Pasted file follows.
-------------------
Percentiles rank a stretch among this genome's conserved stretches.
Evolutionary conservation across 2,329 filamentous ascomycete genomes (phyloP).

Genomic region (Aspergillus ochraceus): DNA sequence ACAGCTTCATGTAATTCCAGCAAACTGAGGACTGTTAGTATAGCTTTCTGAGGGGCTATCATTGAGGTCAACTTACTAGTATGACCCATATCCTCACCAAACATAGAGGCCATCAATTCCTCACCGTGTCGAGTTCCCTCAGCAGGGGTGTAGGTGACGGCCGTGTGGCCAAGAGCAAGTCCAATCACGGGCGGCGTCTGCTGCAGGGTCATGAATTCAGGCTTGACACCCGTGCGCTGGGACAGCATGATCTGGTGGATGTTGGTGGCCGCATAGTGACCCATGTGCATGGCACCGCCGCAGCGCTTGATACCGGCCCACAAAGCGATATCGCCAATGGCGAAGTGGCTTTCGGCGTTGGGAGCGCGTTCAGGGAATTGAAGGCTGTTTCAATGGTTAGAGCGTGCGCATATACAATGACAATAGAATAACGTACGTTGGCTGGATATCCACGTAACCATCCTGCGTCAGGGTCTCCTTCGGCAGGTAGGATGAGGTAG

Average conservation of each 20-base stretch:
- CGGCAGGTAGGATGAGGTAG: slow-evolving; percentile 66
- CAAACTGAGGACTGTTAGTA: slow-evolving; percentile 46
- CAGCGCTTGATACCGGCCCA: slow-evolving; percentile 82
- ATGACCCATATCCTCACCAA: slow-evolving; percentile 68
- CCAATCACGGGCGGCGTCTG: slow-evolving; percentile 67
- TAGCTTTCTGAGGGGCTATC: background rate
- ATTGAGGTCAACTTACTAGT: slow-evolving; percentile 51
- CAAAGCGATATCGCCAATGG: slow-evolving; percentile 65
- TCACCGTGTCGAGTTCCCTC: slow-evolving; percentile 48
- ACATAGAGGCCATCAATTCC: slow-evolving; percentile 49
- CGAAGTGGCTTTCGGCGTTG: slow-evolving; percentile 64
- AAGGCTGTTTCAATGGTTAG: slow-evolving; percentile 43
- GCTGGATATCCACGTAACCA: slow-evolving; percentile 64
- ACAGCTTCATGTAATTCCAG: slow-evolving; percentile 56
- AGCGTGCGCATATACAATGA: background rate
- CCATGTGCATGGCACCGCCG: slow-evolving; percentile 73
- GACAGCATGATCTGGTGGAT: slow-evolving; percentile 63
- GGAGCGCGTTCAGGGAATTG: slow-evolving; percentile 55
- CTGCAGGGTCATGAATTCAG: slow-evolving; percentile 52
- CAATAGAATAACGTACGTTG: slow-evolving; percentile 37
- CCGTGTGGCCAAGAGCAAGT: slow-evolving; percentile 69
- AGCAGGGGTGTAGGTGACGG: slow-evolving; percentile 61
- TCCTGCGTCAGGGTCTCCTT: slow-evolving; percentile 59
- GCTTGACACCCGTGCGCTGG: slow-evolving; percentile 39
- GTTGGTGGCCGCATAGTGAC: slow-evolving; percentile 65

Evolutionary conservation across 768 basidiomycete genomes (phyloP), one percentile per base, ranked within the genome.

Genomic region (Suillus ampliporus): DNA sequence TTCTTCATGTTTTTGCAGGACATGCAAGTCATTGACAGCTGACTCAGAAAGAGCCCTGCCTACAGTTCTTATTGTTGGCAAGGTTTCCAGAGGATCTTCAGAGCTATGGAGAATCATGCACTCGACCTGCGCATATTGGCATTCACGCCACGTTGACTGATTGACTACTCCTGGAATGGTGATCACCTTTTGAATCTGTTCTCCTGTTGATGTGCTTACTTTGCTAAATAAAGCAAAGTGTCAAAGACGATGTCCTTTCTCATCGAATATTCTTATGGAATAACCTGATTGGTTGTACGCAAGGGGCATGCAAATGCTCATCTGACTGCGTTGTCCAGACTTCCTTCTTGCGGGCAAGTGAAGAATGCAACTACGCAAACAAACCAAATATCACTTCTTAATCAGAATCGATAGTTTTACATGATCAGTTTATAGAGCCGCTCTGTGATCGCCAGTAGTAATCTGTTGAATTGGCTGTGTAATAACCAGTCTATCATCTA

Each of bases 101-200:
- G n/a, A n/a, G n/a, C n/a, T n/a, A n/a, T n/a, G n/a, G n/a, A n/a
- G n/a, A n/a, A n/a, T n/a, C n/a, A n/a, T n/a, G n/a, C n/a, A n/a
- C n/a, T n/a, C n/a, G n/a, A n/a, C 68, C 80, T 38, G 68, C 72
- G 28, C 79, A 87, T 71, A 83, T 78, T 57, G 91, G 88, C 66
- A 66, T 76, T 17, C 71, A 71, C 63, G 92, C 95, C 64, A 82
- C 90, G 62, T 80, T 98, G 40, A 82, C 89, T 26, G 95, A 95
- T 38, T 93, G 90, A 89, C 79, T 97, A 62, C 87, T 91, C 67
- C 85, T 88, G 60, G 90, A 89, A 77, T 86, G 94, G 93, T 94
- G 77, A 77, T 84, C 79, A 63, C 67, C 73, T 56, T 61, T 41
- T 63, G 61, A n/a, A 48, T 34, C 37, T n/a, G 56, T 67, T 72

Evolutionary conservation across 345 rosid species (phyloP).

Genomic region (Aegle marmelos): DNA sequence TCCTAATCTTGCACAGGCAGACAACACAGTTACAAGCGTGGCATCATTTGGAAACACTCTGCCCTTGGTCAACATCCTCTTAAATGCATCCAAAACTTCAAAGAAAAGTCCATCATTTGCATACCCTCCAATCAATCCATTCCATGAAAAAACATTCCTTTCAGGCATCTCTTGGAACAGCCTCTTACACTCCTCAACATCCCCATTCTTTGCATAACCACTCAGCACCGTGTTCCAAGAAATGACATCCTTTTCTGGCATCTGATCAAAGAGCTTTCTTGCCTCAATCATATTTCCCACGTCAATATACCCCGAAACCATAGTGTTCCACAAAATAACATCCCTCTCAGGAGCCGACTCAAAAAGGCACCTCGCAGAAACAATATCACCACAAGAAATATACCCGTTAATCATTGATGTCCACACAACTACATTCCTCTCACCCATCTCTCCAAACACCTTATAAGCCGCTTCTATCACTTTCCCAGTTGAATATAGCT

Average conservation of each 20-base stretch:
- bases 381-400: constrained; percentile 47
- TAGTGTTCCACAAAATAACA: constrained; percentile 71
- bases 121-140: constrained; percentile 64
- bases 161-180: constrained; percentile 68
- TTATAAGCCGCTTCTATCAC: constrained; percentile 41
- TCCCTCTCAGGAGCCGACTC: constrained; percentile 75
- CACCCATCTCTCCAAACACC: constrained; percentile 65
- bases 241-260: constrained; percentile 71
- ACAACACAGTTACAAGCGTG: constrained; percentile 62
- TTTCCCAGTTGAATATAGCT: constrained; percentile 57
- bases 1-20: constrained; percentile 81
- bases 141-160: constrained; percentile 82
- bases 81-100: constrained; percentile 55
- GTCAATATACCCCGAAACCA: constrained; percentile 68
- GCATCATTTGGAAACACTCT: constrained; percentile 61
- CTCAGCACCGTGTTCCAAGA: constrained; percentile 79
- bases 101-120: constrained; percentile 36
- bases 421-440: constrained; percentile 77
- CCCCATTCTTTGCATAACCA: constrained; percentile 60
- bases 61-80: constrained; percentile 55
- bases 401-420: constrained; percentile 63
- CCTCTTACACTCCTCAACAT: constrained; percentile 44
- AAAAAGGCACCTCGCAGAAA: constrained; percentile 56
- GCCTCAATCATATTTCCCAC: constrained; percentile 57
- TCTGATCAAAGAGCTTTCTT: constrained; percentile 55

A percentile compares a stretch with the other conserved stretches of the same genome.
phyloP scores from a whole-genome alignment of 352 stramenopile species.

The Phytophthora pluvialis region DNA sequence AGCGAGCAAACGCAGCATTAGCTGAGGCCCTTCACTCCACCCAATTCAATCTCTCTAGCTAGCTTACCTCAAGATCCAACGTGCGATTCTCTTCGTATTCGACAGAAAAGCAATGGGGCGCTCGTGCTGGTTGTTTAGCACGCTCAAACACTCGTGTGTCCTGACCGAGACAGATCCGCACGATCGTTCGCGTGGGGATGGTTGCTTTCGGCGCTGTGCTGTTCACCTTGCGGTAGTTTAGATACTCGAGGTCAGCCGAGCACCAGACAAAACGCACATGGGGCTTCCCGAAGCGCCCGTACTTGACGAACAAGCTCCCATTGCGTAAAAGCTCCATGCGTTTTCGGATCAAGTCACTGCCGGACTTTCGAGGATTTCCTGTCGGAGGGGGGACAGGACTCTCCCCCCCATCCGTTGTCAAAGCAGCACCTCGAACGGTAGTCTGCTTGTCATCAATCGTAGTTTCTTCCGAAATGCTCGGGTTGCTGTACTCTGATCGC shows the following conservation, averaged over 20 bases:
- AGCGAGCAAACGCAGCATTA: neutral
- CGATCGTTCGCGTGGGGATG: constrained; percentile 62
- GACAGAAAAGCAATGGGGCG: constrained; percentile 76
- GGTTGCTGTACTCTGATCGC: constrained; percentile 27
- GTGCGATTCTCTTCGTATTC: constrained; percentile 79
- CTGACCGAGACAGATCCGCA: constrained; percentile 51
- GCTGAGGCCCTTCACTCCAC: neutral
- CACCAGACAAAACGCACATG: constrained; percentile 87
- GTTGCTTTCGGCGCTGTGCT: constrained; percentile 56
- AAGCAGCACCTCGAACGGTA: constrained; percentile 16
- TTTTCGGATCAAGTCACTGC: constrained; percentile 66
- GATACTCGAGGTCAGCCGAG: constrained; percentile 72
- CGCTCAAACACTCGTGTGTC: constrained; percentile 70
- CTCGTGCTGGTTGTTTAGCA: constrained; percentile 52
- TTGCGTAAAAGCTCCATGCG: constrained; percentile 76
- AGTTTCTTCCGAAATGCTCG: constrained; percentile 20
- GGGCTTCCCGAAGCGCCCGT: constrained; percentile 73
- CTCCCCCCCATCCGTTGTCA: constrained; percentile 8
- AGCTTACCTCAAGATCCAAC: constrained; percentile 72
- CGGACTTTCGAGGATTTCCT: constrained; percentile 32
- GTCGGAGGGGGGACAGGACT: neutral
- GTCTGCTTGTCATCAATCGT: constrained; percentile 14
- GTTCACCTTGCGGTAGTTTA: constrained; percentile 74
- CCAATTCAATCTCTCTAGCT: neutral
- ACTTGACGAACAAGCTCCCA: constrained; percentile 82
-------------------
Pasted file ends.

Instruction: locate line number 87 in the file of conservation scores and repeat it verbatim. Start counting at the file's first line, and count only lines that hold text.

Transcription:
- CTCGTGCTGGTTGTTTAGCA: constrained; percentile 52